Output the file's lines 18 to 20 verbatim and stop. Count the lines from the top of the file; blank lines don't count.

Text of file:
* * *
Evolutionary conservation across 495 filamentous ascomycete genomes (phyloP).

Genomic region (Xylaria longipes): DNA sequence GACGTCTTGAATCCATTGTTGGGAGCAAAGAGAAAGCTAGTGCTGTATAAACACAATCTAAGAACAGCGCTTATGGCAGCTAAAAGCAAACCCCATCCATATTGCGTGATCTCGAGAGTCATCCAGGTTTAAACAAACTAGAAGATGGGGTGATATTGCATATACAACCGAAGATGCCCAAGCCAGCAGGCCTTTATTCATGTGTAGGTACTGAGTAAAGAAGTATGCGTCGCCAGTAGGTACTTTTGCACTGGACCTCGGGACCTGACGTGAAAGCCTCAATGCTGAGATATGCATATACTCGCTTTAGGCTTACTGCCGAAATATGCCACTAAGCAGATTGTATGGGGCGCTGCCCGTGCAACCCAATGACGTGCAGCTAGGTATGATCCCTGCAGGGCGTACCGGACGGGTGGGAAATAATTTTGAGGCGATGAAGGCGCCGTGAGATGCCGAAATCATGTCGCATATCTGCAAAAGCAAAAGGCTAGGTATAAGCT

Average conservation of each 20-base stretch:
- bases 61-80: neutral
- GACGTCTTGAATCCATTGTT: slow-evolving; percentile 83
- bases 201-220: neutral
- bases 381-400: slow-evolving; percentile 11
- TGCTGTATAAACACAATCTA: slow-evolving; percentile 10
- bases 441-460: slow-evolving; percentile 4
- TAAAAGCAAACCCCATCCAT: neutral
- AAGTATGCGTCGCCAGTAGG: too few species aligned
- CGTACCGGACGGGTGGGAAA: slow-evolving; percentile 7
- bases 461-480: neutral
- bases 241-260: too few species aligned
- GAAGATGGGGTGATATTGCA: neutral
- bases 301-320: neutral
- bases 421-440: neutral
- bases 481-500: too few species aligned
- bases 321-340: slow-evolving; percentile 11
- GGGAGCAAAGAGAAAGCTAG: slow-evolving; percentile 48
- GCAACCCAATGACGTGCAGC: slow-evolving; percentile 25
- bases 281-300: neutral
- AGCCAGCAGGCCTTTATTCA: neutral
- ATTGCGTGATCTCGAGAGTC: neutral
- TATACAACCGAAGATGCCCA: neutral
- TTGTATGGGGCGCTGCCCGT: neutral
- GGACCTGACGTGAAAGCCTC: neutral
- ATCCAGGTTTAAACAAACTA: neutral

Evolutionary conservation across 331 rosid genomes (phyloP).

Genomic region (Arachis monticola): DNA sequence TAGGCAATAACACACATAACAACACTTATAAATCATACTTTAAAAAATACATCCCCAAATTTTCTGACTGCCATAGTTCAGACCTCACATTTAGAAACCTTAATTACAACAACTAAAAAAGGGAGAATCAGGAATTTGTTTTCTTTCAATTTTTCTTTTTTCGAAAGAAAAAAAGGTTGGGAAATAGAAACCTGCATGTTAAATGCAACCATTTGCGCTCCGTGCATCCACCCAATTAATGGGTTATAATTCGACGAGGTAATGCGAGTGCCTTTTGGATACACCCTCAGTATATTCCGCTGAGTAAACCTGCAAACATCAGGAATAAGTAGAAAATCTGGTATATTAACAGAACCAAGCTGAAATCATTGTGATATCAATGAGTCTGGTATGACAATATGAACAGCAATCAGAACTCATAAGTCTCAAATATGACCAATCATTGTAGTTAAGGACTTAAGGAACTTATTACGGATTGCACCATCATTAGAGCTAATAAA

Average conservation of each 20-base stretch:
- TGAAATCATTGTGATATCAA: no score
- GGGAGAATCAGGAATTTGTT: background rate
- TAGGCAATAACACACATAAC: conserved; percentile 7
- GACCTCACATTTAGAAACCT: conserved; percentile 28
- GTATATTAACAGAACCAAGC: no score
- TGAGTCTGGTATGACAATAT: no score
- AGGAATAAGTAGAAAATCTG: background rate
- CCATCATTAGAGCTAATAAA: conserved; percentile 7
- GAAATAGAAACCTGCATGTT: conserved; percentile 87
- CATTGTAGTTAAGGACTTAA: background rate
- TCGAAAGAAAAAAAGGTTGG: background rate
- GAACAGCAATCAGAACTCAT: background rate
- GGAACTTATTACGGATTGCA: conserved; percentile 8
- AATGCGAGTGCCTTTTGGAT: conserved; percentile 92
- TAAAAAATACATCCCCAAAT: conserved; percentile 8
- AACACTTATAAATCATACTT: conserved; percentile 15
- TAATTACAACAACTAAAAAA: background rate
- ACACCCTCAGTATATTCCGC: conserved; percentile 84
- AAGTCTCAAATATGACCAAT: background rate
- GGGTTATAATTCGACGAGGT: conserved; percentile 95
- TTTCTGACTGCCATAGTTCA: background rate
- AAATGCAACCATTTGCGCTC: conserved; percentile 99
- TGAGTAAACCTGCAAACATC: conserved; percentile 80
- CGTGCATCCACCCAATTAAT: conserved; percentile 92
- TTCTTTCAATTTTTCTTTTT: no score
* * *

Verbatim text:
- bases 481-500: too few species aligned
- bases 321-340: slow-evolving; percentile 11
- GGGAGCAAAGAGAAAGCTAG: slow-evolving; percentile 48